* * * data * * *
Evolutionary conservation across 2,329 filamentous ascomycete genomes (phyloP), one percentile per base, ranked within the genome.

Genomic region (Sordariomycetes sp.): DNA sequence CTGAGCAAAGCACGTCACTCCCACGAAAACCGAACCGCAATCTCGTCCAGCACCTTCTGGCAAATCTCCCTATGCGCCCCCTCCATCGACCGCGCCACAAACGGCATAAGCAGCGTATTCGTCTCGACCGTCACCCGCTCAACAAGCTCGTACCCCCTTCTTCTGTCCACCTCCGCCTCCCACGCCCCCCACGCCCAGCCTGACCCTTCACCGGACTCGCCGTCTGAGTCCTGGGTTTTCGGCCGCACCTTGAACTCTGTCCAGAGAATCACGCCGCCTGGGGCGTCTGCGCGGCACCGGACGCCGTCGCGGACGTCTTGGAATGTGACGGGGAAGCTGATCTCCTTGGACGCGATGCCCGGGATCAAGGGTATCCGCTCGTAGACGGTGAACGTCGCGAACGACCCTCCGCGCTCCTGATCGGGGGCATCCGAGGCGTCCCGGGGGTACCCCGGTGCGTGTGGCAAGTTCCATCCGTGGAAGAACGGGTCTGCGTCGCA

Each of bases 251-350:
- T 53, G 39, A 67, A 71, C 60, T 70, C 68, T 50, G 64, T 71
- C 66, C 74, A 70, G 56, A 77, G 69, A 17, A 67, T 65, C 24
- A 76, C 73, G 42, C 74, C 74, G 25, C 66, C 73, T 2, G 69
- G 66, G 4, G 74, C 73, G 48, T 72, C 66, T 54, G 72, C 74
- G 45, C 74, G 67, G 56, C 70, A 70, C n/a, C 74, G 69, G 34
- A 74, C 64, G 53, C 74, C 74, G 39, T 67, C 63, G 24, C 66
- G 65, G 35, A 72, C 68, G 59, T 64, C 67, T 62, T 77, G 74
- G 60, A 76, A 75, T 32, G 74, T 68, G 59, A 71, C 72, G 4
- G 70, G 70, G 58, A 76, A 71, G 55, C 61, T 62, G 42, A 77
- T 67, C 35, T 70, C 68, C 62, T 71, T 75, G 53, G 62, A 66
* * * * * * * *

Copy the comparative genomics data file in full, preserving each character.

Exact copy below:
Evolutionary conservation across 2,329 filamentous ascomycete genomes (phyloP), one percentile per base, ranked within the genome.

Genomic region (Sordariomycetes sp.): DNA sequence CTGAGCAAAGCACGTCACTCCCACGAAAACCGAACCGCAATCTCGTCCAGCACCTTCTGGCAAATCTCCCTATGCGCCCCCTCCATCGACCGCGCCACAAACGGCATAAGCAGCGTATTCGTCTCGACCGTCACCCGCTCAACAAGCTCGTACCCCCTTCTTCTGTCCACCTCCGCCTCCCACGCCCCCCACGCCCAGCCTGACCCTTCACCGGACTCGCCGTCTGAGTCCTGGGTTTTCGGCCGCACCTTGAACTCTGTCCAGAGAATCACGCCGCCTGGGGCGTCTGCGCGGCACCGGACGCCGTCGCGGACGTCTTGGAATGTGACGGGGAAGCTGATCTCCTTGGACGCGATGCCCGGGATCAAGGGTATCCGCTCGTAGACGGTGAACGTCGCGAACGACCCTCCGCGCTCCTGATCGGGGGCATCCGAGGCGTCCCGGGGGTACCCCGGTGCGTGTGGCAAGTTCCATCCGTGGAAGAACGGGTCTGCGTCGCA

Each of bases 251-350:
- T 53, G 39, A 67, A 71, C 60, T 70, C 68, T 50, G 64, T 71
- C 66, C 74, A 70, G 56, A 77, G 69, A 17, A 67, T 65, C 24
- A 76, C 73, G 42, C 74, C 74, G 25, C 66, C 73, T 2, G 69
- G 66, G 4, G 74, C 73, G 48, T 72, C 66, T 54, G 72, C 74
- G 45, C 74, G 67, G 56, C 70, A 70, C n/a, C 74, G 69, G 34
- A 74, C 64, G 53, C 74, C 74, G 39, T 67, C 63, G 24, C 66
- G 65, G 35, A 72, C 68, G 59, T 64, C 67, T 62, T 77, G 74
- G 60, A 76, A 75, T 32, G 74, T 68, G 59, A 71, C 72, G 4
- G 70, G 70, G 58, A 76, A 71, G 55, C 61, T 62, G 42, A 77
- T 67, C 35, T 70, C 68, C 62, T 71, T 75, G 53, G 62, A 66